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Governor Oparanya allows all public hospitals to run autonomously

By Nathan Ochunge | July 7th 2021
Kakamega Governor Wycliffe Oparanya. [Mumo Munuve, Standard]

All public health facilities in Kakamega County have been given the green light to run independently following the enactment of the County Health Facilities Improvement Fund Act, 2020.

The new law empowers the management of the hospitals to utilise 100 per cent of monies generated in improving services offered and infrastructural development.

Governor Wycliffe Oparanya said hospitals will be fully in charge of their own resources and even hire staff on a contract basis to help deal with the current shortage.

Kakamega Governor Wycliffe Oparanya. [Mumo Munuve, Standard]

Speaking yesterday at the Kakamega County Teaching and Referral Hospital, Oparanya said the new provisions will make public hospitals self-reliant in terms of financial stability and ensure each one of the health facilities manages their programmes, unlike in the past when they had to rely entirely on the county Treasury for funding.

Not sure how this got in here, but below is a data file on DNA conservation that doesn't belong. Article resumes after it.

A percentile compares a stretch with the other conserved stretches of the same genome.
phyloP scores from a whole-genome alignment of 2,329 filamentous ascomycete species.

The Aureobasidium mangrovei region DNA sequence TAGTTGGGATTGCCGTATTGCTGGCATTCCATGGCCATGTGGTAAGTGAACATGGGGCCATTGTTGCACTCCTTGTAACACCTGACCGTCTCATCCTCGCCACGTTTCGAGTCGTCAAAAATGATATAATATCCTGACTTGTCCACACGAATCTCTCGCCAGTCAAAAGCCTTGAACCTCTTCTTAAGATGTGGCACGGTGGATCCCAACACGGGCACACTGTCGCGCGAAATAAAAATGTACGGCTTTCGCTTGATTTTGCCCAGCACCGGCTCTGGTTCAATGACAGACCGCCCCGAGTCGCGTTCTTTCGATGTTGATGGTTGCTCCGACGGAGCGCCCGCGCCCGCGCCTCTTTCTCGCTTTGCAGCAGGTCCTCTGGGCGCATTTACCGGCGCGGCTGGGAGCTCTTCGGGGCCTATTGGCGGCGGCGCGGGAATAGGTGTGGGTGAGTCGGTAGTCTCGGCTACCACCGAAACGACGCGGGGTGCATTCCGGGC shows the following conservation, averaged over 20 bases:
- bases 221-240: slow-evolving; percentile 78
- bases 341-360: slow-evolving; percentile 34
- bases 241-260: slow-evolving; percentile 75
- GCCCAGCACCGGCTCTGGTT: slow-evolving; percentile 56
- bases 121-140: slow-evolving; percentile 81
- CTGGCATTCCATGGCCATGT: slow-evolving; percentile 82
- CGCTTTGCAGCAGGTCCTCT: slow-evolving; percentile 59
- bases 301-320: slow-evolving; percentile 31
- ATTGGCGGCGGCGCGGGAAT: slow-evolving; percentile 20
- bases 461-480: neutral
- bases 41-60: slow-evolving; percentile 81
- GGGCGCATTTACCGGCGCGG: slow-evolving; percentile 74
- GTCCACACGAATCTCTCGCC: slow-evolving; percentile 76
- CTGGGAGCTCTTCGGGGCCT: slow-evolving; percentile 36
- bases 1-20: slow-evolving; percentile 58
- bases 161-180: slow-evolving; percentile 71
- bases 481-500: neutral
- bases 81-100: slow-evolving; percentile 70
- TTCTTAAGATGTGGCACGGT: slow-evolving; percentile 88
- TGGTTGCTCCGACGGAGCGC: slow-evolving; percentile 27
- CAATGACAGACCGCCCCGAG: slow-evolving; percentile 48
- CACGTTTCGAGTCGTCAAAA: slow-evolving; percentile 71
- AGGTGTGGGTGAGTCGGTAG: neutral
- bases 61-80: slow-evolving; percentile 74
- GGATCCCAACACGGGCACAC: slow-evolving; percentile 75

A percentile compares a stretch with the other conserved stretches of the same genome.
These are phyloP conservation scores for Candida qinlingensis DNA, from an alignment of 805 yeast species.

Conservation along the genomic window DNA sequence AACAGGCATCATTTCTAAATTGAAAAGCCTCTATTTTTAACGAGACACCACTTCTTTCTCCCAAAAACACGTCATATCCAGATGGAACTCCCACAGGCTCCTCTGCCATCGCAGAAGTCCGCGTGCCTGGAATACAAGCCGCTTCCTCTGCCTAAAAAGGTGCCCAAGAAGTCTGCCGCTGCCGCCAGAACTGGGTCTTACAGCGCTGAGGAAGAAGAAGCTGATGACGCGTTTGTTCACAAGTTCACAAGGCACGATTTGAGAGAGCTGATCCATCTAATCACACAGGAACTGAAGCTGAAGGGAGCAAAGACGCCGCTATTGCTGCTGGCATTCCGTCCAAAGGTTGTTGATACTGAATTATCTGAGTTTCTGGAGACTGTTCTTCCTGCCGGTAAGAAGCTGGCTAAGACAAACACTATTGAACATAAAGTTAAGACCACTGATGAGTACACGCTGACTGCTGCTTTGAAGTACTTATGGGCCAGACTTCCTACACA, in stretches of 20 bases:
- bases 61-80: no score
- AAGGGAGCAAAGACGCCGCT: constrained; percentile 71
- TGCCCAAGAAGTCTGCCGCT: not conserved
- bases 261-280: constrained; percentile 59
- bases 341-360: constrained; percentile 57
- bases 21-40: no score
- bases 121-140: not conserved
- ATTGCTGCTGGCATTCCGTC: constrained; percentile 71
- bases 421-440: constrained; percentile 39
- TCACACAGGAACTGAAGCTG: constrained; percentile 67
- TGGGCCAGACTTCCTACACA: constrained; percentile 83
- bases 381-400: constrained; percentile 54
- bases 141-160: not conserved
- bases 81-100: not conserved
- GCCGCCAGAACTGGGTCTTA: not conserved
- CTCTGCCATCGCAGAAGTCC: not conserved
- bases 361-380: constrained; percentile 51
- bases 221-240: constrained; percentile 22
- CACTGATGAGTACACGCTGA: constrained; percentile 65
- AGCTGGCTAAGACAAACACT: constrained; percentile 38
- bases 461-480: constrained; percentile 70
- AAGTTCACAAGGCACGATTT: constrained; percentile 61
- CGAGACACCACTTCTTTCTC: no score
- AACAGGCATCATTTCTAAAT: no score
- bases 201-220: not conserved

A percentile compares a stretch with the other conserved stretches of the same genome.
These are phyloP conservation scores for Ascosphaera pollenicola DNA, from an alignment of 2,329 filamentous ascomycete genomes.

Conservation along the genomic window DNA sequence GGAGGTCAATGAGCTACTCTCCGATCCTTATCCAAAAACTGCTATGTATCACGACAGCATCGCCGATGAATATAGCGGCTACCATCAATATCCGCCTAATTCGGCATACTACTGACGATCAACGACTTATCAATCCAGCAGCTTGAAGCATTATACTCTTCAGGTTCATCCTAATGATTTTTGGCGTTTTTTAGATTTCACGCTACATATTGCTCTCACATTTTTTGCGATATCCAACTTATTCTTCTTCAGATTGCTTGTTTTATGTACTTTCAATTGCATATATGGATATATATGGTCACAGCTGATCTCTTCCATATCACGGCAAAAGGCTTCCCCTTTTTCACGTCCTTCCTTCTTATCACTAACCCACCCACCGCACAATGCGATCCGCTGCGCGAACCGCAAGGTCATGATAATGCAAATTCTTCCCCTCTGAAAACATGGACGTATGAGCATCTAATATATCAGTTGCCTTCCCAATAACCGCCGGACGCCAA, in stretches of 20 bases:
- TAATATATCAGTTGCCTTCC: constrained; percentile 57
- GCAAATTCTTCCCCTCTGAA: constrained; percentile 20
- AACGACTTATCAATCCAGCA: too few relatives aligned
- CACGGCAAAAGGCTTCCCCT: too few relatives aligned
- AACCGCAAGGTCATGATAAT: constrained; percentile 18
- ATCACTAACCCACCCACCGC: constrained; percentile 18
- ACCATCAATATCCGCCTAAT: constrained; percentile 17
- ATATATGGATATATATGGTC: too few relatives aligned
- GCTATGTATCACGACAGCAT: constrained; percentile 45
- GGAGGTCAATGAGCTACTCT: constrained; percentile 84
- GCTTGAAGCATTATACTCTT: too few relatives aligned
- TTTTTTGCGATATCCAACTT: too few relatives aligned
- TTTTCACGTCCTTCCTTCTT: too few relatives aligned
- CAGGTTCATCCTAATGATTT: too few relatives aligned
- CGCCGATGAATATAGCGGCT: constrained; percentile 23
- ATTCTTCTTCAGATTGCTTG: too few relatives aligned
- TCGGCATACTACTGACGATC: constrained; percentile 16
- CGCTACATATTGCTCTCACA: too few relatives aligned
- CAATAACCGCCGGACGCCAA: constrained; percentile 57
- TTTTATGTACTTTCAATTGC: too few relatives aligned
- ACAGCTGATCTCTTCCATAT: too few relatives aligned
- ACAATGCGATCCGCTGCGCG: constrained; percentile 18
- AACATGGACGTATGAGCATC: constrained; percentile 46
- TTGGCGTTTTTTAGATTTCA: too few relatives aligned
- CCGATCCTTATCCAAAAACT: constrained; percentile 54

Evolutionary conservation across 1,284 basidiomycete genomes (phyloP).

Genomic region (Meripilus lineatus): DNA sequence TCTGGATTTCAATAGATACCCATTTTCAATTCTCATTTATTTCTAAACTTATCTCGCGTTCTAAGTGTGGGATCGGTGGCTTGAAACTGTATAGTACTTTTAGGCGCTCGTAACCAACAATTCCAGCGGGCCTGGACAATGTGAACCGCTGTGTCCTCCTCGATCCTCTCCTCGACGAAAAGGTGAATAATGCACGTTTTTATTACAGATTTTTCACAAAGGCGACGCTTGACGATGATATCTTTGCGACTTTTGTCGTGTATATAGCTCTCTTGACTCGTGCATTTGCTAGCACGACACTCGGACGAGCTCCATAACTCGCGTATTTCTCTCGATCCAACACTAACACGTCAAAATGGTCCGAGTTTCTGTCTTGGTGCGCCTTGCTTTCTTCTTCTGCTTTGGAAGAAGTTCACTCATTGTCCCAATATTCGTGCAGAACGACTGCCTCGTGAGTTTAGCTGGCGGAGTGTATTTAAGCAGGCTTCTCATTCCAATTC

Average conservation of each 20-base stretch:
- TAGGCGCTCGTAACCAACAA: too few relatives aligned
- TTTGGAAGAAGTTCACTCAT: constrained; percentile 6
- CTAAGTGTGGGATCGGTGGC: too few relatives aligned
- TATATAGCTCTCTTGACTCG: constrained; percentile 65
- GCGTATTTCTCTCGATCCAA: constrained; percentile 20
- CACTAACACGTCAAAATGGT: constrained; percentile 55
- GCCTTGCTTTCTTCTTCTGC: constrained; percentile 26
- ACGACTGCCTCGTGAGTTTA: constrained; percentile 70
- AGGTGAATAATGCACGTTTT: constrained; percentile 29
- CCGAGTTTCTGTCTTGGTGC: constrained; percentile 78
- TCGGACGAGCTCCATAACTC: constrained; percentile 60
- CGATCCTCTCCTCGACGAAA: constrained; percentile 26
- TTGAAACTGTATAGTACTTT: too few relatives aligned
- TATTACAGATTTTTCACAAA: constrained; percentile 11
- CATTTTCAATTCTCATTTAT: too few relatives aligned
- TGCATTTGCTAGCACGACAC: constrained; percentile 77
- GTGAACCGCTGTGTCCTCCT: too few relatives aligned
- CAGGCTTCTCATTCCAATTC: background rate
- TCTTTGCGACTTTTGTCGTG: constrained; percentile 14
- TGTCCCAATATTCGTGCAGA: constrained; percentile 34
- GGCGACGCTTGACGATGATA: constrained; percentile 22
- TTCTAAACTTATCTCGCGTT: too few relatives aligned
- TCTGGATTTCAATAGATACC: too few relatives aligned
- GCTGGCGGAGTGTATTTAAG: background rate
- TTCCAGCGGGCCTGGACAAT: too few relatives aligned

“Starting this month all public hospitals will enjoy the autonomy they have yearned for. All the monies generated by each one of the facilities will be ploughed back,” said Dr Oparanya.

He, however, demanded prudent financial management from those in charge of the health facilities. “We must be careful not to misuse the freedom and turn our hospitals into dens of corruption,” warned Oparanya.

The County Health Executive, Collins Matemba, said the move gives public hospitals access to financial resources for medical supplies and equipment, operations, and maintenance of infrastructure.

According to Dr Matemba, the new law allows for the creation of a special fund that will be managed by an advisory committee chaired by the County Finance Chief Officer.

Kakamega Governor Wycliffe Oparanya. [Mumo Munuve, Standard]

He noted that in the past, the public hospitals have been generating millions of shillings which were diverted to other projects at the expense of the health sector.

“Hospitals will have financial muscle that will enable them to operate efficiently and offer quality services to residents,” he said.

Health facilities could also venture into the provision of new medical services that could not be implemented earlier due to financial challenges.

“For instance, Kakamega General Hospital generates more than Sh100 million annually. The money is adequate to expand the facility’s services and infrastructure and make it one of the best hospitals in the region,” said Matemba.

He said measures have been put in place to ensure funds generated are not diverted to the pockets of individuals.

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